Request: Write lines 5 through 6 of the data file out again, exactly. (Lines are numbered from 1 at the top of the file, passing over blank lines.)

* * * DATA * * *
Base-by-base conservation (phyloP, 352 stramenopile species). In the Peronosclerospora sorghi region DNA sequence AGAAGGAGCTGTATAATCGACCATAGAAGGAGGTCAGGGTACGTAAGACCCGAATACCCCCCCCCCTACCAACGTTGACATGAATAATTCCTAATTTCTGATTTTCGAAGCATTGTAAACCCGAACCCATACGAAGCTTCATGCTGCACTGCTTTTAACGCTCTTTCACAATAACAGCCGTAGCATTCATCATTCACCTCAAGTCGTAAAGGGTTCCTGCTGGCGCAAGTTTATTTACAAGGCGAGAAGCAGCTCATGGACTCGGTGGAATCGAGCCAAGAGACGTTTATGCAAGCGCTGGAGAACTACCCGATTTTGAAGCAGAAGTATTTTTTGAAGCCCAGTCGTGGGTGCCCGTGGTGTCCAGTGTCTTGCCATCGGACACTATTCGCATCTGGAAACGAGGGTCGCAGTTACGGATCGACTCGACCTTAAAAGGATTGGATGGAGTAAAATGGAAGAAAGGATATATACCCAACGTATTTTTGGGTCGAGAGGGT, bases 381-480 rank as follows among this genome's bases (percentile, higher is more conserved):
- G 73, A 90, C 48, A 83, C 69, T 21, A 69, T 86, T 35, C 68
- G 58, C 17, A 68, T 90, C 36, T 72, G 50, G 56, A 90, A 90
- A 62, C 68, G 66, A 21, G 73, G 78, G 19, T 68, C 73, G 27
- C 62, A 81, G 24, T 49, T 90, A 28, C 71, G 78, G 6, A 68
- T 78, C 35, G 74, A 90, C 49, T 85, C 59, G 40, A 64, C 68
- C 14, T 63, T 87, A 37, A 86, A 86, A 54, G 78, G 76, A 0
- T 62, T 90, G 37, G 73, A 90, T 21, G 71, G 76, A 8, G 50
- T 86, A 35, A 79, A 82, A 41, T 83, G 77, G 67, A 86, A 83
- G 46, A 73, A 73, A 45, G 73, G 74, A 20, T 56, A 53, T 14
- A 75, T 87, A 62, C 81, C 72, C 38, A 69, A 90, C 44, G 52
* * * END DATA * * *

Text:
- C 62, A 81, G 24, T 49, T 90, A 28, C 71, G 78, G 6, A 68
- T 78, C 35, G 74, A 90, C 49, T 85, C 59, G 40, A 64, C 68